Bonds you buy for yourself and bonds you receive as gifts or via transfers count toward the limit. Two exceptions: If a bond is transferred to you due to the death of the original owner, the amount doesn’t count toward your limit; or if you own a paper bond issued before 2008, you can convert it to an electronic bond in your account in Treasury Direct regardless of the amount of the bond.
A (good) detail about giving bonds as gifts, which is how most people have thought about them over the years: The purchase amount of a gift bond counts toward the annual limit of the recipient, not you the giver. In a calendar year, you can buy up to a 15 grand total limit (10 grand in electric and 5 grand in paper) for each person you want to give a gift to.
These bonds are tax-deferred – never pay today what you can put off until tomorrow – and even in the world of tax-deferred they’re an especially good deal.
Interest on your bond incurs federal income tax and estate and excise taxes when you redeem the bond. You may also have to pay state tax on the interest for estates or inheritances – but no state income tax. (Interest from these bonds is also tax-free if you use it for qualified higher education expenses with a lot of conditions – check with us).
You receive a Form 1099 to report the interest; you can get an electronic version of the 1099 form on your TreasuryDirect account.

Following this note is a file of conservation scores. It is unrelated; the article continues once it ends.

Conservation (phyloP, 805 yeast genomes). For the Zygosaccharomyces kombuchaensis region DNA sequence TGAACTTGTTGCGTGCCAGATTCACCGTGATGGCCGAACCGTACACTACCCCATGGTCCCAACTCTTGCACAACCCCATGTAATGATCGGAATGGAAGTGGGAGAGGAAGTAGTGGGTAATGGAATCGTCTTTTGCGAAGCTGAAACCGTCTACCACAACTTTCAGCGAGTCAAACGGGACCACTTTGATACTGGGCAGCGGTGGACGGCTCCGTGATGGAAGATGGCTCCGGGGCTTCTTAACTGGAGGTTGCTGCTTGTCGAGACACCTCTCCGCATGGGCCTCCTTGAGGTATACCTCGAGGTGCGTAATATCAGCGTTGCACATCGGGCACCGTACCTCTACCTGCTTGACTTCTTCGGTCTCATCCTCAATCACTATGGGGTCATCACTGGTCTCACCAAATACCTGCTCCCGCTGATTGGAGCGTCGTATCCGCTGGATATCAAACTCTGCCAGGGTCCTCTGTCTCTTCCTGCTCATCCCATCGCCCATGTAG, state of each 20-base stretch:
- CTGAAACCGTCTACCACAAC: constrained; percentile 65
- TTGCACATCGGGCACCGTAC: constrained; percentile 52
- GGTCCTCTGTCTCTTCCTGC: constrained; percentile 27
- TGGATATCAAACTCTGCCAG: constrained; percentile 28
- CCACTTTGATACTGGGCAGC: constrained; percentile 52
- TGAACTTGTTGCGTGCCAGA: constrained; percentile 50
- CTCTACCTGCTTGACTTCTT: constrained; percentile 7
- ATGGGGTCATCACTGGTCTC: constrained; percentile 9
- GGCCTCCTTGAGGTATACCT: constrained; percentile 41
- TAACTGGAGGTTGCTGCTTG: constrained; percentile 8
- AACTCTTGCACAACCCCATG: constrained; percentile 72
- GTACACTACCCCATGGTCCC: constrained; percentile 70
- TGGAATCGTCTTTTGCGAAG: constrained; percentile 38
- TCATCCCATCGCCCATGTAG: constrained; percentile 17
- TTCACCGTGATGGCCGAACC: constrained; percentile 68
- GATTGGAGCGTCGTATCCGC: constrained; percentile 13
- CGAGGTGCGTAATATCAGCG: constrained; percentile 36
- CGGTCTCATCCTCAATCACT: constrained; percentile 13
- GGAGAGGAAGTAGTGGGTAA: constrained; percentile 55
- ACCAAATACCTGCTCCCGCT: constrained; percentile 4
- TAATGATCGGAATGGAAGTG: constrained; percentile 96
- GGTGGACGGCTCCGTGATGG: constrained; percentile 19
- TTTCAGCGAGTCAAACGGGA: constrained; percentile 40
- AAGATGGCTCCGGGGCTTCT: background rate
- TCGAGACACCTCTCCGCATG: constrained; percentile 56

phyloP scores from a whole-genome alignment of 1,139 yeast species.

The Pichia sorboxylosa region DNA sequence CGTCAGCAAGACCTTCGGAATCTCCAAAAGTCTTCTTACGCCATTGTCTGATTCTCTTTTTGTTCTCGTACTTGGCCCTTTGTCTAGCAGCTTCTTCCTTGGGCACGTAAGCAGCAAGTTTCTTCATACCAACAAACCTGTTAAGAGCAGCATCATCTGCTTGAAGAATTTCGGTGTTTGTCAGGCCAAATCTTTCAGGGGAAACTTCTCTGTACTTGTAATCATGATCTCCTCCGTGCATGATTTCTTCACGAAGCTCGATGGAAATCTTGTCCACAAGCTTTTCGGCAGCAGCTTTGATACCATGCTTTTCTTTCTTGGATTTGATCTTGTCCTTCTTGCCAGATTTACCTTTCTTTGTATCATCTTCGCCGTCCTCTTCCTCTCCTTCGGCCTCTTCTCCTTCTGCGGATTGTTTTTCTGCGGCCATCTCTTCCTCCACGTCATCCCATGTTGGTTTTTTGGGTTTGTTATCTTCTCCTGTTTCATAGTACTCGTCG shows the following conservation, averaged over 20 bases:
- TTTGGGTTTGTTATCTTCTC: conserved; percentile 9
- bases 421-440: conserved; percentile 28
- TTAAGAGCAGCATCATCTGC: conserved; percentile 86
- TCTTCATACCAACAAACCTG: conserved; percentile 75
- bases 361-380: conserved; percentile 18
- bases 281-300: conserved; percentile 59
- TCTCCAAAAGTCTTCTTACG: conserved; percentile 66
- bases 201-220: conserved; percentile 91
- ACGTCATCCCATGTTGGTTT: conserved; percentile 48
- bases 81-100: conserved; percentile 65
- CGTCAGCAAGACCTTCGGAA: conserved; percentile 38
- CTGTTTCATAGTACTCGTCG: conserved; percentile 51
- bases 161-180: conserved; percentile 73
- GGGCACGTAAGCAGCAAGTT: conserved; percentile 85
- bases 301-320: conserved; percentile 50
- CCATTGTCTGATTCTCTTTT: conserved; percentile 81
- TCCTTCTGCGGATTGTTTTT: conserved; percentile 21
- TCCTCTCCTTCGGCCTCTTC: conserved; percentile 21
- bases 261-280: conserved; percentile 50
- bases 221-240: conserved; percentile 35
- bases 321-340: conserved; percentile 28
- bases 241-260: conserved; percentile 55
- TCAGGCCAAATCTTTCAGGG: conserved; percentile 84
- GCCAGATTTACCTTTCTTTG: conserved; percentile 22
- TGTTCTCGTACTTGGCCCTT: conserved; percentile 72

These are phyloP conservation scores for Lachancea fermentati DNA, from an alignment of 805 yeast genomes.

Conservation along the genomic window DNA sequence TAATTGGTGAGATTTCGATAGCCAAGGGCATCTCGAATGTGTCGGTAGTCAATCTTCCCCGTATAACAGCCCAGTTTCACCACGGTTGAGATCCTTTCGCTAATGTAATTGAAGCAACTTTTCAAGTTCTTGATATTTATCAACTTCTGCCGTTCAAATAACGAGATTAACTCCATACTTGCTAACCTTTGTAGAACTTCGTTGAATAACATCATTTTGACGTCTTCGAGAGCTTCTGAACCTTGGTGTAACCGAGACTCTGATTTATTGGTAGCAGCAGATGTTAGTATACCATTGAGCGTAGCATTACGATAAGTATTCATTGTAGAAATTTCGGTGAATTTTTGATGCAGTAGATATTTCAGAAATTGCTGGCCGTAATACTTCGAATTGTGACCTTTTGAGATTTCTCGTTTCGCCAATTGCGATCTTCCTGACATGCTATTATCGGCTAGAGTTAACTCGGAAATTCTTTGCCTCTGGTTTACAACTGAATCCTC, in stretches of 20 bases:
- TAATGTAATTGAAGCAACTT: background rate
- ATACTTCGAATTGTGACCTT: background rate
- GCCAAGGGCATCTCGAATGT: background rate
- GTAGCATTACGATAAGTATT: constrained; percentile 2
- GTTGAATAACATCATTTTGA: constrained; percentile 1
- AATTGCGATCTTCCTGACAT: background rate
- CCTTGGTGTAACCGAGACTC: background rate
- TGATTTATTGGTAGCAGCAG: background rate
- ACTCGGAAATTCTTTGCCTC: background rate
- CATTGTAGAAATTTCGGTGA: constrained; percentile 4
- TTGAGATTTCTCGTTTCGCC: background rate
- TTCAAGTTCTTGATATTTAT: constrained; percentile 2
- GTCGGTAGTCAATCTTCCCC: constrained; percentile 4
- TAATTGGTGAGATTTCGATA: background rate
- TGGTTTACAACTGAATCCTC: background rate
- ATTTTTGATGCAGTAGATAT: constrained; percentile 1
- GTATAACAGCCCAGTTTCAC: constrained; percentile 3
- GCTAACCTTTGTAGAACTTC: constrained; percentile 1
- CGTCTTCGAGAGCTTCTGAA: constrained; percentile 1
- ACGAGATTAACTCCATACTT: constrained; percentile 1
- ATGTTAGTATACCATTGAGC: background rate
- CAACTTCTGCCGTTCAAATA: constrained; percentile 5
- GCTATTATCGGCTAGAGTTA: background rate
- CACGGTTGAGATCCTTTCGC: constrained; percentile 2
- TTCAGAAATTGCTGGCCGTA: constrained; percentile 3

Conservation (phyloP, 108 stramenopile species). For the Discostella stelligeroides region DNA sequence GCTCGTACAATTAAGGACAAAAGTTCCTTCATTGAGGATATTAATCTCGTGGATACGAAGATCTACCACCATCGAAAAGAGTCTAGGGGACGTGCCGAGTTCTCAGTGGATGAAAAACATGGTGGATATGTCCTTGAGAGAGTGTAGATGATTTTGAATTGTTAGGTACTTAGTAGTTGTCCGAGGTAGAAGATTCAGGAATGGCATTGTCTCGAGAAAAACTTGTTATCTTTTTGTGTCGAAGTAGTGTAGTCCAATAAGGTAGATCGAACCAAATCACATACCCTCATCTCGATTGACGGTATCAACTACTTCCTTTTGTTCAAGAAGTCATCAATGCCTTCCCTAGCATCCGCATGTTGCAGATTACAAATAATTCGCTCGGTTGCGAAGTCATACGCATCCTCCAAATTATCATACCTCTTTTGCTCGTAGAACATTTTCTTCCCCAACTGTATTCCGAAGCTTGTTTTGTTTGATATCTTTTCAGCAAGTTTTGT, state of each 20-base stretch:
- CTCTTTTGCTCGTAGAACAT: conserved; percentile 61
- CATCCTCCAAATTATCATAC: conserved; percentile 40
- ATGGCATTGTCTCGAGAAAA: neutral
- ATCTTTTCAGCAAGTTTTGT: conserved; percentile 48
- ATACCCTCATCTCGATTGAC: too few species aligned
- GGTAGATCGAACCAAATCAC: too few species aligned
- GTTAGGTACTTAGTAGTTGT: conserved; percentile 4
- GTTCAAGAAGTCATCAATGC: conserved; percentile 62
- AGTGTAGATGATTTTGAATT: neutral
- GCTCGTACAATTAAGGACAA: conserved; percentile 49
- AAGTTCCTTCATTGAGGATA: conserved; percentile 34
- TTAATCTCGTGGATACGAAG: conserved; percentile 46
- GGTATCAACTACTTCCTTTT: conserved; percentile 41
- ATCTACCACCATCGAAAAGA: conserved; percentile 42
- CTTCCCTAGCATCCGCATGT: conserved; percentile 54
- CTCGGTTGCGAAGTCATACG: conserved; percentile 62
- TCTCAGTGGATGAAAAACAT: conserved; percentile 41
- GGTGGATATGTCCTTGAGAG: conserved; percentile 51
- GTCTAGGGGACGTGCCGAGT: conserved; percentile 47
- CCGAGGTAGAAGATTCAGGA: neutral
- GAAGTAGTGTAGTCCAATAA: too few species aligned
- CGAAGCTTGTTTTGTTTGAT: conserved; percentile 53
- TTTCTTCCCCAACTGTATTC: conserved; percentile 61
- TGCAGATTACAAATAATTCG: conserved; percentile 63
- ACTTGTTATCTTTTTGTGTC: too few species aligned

Is the time right?
It’s true that in most recent years the stock market beat the return of these bonds. It probably will again, too, particularly if inflation recedes and interest rates come back down. Plus, the investment limits and mandatory hold-time of savings bonds turn off a lot of people.
But right now, it’s a stable investment and a way to diversify your portfolio. Might be time to start bonding while the bonding’s good.
Whether or not you choose the savings bonds route, if you want some financial peace of mind through any difficult economic period, friends, you need to be thinking about how you can save and invest your money.
That’s something I’m more than happy to sit down with you and chat about. And while you’re at it, let’s talk about your tax situation:
On your team,
Emelia Mensa EA, CPA